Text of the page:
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He was a farm boy with deep Ukrainian roots, known for nostalgic paintings of children playing in snow and immigrants working the land.
His award-wining books A Prairie Boy's Winter and A Prairie Boy's Summer are iconic for many Canadians, especially Manitobans.
But artist William Kurelek was also a tormented soul who, as a young man, descended into mental illness, lost his faith and attempted suicide. He emerged a devout Roman Catholic, driven to warn his fellow humans of the folly of a godless, materialistic life.
Kurelek was born in 1927 in Alberta, but grew up on a farm near Stonewall and completed high school and university in Winnipeg, later settling in Toronto. He had a troubled relationship with his immigrant father, who expected him to become a doctor or lawyer.
He always considered Stonewall his spiritual home as an artist. Our province inspired some of his best-loved works, such as the charming Manitoba Party, depicting a rural feast in an orange tent.
Kurelek only lived to age 50 -- he died in 1977 -- but poured out more than 2,000 paintings. He likened himself to a medieval manuscript illuminator who served God every time he lifted his brush.
"He saw his art as communicating messages that related to the Christian religion," says Andrew Kear, curator of historical Canadian art at the Winnipeg Art Gallery and co-curator of the landmark exhibition WilliamKurelek: The Messenger.
The show of more than 80 significant works, spanning Kurelek's entire career from 1950 to 1977, formally opens at the WAG tonight as part of the free Nuit Blanche celebration and runs to Dec. 31.
Jointly organized by the WAG, Art Gallery of Hamilton and Art Gallery of Greater Victoria (the partner institutions will show it next year), it's the first Kurelek retrospective in more than 25 years, and the largest ever mounted.
Exhaustive scholarly research and detective work to locate paintings took six years on the part of Kear and co-curators Tobi Bruce (Hamilton) and Mary Jo Hughes (Victoria).
Kurelek's 1950s atheist period, when he spent two years in British mental hospitals, produced macabre, nightmarish works with titles such as I Spit on Life. His 1953 masterwork The Maze (depicting the anguish inside his own head, used on the cover of Van Halen's rock album Fair Warning), was too fragile for this show, but a later version of it is here.
Once he started showing at a Toronto gallery in 1960, Kurelek's dealer convinced him to alternate between accessible shows of rural scenes and didactic shows of Christian paintings.
But even in the bucolic paintings, Kear notes, a dark warning often lurks. There is cruelty, for instance, in the children's games he depicts. Kurelek was at his best, the curators argue, when he "successfully bridged the pastoral and the prophetic."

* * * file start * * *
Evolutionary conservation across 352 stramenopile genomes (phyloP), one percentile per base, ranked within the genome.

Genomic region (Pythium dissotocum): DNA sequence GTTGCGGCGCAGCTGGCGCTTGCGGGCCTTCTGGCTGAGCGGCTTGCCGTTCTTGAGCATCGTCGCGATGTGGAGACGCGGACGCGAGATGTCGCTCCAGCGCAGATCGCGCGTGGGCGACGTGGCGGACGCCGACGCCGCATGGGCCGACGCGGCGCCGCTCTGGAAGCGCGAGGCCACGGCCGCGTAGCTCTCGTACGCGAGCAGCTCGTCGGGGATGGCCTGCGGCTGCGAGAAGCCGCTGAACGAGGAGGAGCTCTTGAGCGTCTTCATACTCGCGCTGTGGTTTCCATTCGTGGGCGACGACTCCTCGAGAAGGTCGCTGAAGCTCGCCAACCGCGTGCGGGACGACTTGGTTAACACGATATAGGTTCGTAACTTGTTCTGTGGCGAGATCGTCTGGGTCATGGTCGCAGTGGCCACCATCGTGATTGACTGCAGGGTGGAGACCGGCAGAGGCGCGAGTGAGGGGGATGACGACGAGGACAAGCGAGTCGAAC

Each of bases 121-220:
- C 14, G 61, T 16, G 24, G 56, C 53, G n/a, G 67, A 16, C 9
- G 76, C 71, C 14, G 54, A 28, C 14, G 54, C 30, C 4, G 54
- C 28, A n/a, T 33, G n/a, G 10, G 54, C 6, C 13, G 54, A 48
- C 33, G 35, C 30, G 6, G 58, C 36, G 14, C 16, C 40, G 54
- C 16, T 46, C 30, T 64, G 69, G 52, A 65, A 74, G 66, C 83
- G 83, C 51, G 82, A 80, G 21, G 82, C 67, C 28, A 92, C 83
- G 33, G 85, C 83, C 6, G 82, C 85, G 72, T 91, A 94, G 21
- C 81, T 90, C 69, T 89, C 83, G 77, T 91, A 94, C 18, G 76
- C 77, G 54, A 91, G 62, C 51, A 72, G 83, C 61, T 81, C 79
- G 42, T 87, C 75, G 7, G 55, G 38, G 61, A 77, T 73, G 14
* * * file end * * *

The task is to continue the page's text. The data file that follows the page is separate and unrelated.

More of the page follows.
In the painting Material Success, a prosperous family enjoys its appliance-loaded kitchen while in the distance, an apocalyptic bomb erupts. In the final painting of the acclaimed series The Ukrainian Pioneer, an immigrant farmer stands proudly in his wheat field, but far away there's a mushroom cloud.
The show catalogue, a glossy hardcover book, describes Kurelek as one of Canada's most popular, yet most enigmatic, 20th-century artists. He has been called "Canada's Norman Rockwell" and "Canada's Cornelius Krieghoff," but both comparisons are too narrow for his diverse and contradictory body of work, Kear says.
His illustrative narrative style was out of step with the abstraction that ruled the art world of the 1960s and '70s. He was not a major artist internationally, but that doesn't mean he had no impact beyond Canada.
In 1962, the director of New York's Museum of Modern Art was invited to Toronto to select one contemporary Canadian work for the MOMA collection.
Modernist abstract painters like Jack Bush and Harold Town were dominating the scene. Yet the expert chose Kurelek's Hailstorm in Alberta, in which a lone farmer cowers during a merciless storm. It's now on loan from MOMA for the WAG show.
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"His work is extremely polarizing," says Kear. "You had critics praising him from day one, and then you had critics who could not get beyond being hit over the head with a message.
"The three curators who worked on this found ourselves torn that way, too. You keep getting pulled into the works. You know you're being preached at, but there's something about the work itself that stands out."
Two of William Kurelek's four children are expected to attend the WAG retrospective. Avrom Isaacs, the legendary Toronto gallery owner (originally from Winnipeg) who was Kurelek's career-long dealer, is also coming for the opening.
This marks the first time the WAG has created a companion website for an exhibition. It received federal funding to ensure that www.kurelek.ca will stay online for at least five years. The extensive website includes an audio interview with Kurelek, a timeline and a section for students and teachers. Visitors can view all 80-plus works and zoom in on details. There's also a video about Kurelek's tiny, windowless basement studio in Toronto. Some believe his death from cancer was linked to years of exposure to paint fumes in the closet-like space.
The show includes a Kurelek Korner with family activities. A huge version of the big orange tent from the painting Manitoba Party is on the wall, minus the food and people. Art supplies are on hand so anyone can create a plate of food or a party guest and use a magnet to put it in the picture.
Oct. 13 at 7 p.m. and Nov. 26 at 2 p.m. (admission $10), the WAG screens William Kurelek's The Maze, a 1970 documentary about the artist that has been expanded with newly rediscovered footage. There are many other events tied in with the show.